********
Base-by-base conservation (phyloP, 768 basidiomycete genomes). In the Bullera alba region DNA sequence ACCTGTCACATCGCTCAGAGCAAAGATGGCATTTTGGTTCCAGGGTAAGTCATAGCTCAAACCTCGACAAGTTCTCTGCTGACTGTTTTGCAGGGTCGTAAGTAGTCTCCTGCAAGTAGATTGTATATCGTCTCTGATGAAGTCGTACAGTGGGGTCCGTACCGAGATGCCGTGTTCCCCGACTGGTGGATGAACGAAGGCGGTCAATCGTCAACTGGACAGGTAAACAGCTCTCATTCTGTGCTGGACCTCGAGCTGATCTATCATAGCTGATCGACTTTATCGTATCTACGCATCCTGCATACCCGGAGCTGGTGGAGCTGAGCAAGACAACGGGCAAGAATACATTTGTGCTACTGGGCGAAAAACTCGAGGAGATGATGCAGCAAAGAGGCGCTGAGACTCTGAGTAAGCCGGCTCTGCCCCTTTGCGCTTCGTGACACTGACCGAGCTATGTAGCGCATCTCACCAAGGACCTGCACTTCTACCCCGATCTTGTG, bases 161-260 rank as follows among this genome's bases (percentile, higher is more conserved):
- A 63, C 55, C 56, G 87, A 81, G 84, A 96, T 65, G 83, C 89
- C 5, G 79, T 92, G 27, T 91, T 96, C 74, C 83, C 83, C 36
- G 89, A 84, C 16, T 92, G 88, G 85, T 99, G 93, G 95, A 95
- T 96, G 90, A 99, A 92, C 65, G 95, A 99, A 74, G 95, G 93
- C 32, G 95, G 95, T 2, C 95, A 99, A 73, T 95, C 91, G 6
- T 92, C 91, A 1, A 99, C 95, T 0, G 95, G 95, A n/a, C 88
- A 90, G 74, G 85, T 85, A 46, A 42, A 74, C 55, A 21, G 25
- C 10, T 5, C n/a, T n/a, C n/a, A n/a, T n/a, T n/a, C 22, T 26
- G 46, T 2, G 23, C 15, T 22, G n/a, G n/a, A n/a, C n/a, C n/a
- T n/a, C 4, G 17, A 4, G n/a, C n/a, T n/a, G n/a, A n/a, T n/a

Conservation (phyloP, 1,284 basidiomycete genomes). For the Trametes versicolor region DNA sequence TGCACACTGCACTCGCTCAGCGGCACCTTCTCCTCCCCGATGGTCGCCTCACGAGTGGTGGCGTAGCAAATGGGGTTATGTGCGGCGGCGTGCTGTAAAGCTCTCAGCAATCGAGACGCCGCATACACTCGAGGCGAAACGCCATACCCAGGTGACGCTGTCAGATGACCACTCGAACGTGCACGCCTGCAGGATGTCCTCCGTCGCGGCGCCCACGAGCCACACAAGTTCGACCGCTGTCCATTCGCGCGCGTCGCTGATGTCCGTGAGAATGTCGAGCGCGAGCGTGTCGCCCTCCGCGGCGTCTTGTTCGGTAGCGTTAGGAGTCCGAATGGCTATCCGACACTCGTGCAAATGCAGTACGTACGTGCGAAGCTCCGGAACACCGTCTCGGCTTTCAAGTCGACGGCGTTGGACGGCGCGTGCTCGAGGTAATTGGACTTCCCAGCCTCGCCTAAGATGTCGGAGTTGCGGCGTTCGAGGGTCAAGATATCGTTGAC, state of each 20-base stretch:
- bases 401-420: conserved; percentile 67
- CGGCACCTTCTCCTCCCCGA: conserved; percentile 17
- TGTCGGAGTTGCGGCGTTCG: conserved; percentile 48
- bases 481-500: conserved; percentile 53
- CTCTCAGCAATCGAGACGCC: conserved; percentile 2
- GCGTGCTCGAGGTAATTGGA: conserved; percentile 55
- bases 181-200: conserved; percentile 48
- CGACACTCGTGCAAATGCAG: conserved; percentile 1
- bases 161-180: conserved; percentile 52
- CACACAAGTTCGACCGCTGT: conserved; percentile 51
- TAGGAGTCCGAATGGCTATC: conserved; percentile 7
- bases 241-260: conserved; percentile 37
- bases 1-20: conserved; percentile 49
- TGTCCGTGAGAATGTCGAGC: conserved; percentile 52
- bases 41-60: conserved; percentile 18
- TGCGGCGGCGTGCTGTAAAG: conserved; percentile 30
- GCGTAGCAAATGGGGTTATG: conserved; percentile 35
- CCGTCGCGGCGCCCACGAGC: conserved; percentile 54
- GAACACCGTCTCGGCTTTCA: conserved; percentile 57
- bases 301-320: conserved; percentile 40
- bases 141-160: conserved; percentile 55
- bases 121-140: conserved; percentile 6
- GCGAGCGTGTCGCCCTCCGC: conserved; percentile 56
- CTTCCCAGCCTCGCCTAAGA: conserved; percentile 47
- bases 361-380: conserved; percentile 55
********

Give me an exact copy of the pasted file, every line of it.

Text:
Base-by-base conservation (phyloP, 768 basidiomycete genomes). In the Bullera alba region DNA sequence ACCTGTCACATCGCTCAGAGCAAAGATGGCATTTTGGTTCCAGGGTAAGTCATAGCTCAAACCTCGACAAGTTCTCTGCTGACTGTTTTGCAGGGTCGTAAGTAGTCTCCTGCAAGTAGATTGTATATCGTCTCTGATGAAGTCGTACAGTGGGGTCCGTACCGAGATGCCGTGTTCCCCGACTGGTGGATGAACGAAGGCGGTCAATCGTCAACTGGACAGGTAAACAGCTCTCATTCTGTGCTGGACCTCGAGCTGATCTATCATAGCTGATCGACTTTATCGTATCTACGCATCCTGCATACCCGGAGCTGGTGGAGCTGAGCAAGACAACGGGCAAGAATACATTTGTGCTACTGGGCGAAAAACTCGAGGAGATGATGCAGCAAAGAGGCGCTGAGACTCTGAGTAAGCCGGCTCTGCCCCTTTGCGCTTCGTGACACTGACCGAGCTATGTAGCGCATCTCACCAAGGACCTGCACTTCTACCCCGATCTTGTG, bases 161-260 rank as follows among this genome's bases (percentile, higher is more conserved):
- A 63, C 55, C 56, G 87, A 81, G 84, A 96, T 65, G 83, C 89
- C 5, G 79, T 92, G 27, T 91, T 96, C 74, C 83, C 83, C 36
- G 89, A 84, C 16, T 92, G 88, G 85, T 99, G 93, G 95, A 95
- T 96, G 90, A 99, A 92, C 65, G 95, A 99, A 74, G 95, G 93
- C 32, G 95, G 95, T 2, C 95, A 99, A 73, T 95, C 91, G 6
- T 92, C 91, A 1, A 99, C 95, T 0, G 95, G 95, A n/a, C 88
- A 90, G 74, G 85, T 85, A 46, A 42, A 74, C 55, A 21, G 25
- C 10, T 5, C n/a, T n/a, C n/a, A n/a, T n/a, T n/a, C 22, T 26
- G 46, T 2, G 23, C 15, T 22, G n/a, G n/a, A n/a, C n/a, C n/a
- T n/a, C 4, G 17, A 4, G n/a, C n/a, T n/a, G n/a, A n/a, T n/a

Conservation (phyloP, 1,284 basidiomycete genomes). For the Trametes versicolor region DNA sequence TGCACACTGCACTCGCTCAGCGGCACCTTCTCCTCCCCGATGGTCGCCTCACGAGTGGTGGCGTAGCAAATGGGGTTATGTGCGGCGGCGTGCTGTAAAGCTCTCAGCAATCGAGACGCCGCATACACTCGAGGCGAAACGCCATACCCAGGTGACGCTGTCAGATGACCACTCGAACGTGCACGCCTGCAGGATGTCCTCCGTCGCGGCGCCCACGAGCCACACAAGTTCGACCGCTGTCCATTCGCGCGCGTCGCTGATGTCCGTGAGAATGTCGAGCGCGAGCGTGTCGCCCTCCGCGGCGTCTTGTTCGGTAGCGTTAGGAGTCCGAATGGCTATCCGACACTCGTGCAAATGCAGTACGTACGTGCGAAGCTCCGGAACACCGTCTCGGCTTTCAAGTCGACGGCGTTGGACGGCGCGTGCTCGAGGTAATTGGACTTCCCAGCCTCGCCTAAGATGTCGGAGTTGCGGCGTTCGAGGGTCAAGATATCGTTGAC, state of each 20-base stretch:
- bases 401-420: conserved; percentile 67
- CGGCACCTTCTCCTCCCCGA: conserved; percentile 17
- TGTCGGAGTTGCGGCGTTCG: conserved; percentile 48
- bases 481-500: conserved; percentile 53
- CTCTCAGCAATCGAGACGCC: conserved; percentile 2
- GCGTGCTCGAGGTAATTGGA: conserved; percentile 55
- bases 181-200: conserved; percentile 48
- CGACACTCGTGCAAATGCAG: conserved; percentile 1
- bases 161-180: conserved; percentile 52
- CACACAAGTTCGACCGCTGT: conserved; percentile 51
- TAGGAGTCCGAATGGCTATC: conserved; percentile 7
- bases 241-260: conserved; percentile 37
- bases 1-20: conserved; percentile 49
- TGTCCGTGAGAATGTCGAGC: conserved; percentile 52
- bases 41-60: conserved; percentile 18
- TGCGGCGGCGTGCTGTAAAG: conserved; percentile 30
- GCGTAGCAAATGGGGTTATG: conserved; percentile 35
- CCGTCGCGGCGCCCACGAGC: conserved; percentile 54
- GAACACCGTCTCGGCTTTCA: conserved; percentile 57
- bases 301-320: conserved; percentile 40
- bases 141-160: conserved; percentile 55
- bases 121-140: conserved; percentile 6
- GCGAGCGTGTCGCCCTCCGC: conserved; percentile 56
- CTTCCCAGCCTCGCCTAAGA: conserved; percentile 47
- bases 361-380: conserved; percentile 55